Formerly known as juvenile diabetes, Type 1 diabetes is a chronic illness in which the body’s immune system attacks cells in the pancreas, explains WebMD. This renders glucose unable to move into the body’s cells, so it builds up in the blood and causes high blood sugar. Approximately 5 percent of diabetes patients have Type 1.
Damage to the pancreas from this type of diabetes causes it to produce little to no insulin hormone, notes WebMD. This hormone is needed to transform glucose into energy for the body’s cells, so its absence causes symptoms ranging from dehydration to weight loss. The body may also break down fat cells when it can’t find sufficient glucose, and damage to the kidney and heart can result from long-term high glucose levels.
Family plays a crucial role in the development of Type 1 diabetes, according to Mayo Clinic. People with a parent or sibling with the disease are at higher risk of getting it, as are people with certain genetic markers. Geography can also predispose people to Type 1 diabetes, with incidences of the disease increasing the farther one is from the equator. Children are at higher risk for getting Type 1, although the disease can manifest at any age.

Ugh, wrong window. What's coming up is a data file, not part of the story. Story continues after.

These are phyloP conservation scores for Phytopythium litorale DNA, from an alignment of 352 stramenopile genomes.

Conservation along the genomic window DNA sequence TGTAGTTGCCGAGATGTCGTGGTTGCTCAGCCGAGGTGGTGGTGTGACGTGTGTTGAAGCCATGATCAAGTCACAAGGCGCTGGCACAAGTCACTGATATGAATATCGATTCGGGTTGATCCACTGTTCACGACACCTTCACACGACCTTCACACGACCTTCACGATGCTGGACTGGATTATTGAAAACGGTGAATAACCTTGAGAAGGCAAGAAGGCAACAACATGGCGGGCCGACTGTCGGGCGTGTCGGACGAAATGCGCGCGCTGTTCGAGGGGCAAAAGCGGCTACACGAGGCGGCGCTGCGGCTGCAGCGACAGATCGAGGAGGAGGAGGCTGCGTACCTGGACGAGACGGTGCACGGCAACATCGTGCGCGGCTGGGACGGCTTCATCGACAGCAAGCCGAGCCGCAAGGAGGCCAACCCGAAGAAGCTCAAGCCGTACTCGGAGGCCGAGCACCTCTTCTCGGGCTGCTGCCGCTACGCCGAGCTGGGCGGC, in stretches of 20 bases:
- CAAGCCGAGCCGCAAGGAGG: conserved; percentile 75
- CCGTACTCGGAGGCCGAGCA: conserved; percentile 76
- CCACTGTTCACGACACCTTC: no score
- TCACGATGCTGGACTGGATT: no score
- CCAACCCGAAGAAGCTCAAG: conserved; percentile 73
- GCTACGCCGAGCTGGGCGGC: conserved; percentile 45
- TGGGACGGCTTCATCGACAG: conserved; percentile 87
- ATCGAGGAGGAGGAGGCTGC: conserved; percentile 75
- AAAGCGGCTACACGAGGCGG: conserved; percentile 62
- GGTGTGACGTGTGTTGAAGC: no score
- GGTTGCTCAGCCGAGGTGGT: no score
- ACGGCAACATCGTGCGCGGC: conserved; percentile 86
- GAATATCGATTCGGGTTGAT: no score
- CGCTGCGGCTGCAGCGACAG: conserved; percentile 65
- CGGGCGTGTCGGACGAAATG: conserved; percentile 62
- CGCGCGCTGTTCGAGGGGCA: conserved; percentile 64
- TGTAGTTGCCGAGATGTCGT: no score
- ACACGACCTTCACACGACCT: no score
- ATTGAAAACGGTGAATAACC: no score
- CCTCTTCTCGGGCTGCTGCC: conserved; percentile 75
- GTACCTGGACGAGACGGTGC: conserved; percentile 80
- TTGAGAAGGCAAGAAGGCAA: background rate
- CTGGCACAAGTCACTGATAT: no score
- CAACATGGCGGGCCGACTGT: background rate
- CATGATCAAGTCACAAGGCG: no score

Type 1 diabetes makes the patient dependent on insulin for life, states Mayo Clinic. Patients must closely monitor glucose levels to treat themselves properly using insulin injections, insulin pumps, medication, healthy diet plans or other treatment plans. Consultation with a diabetes specialist helps patients find the right treatment and avoid serious consequences, such as nerve damage, eye damage and heart disease.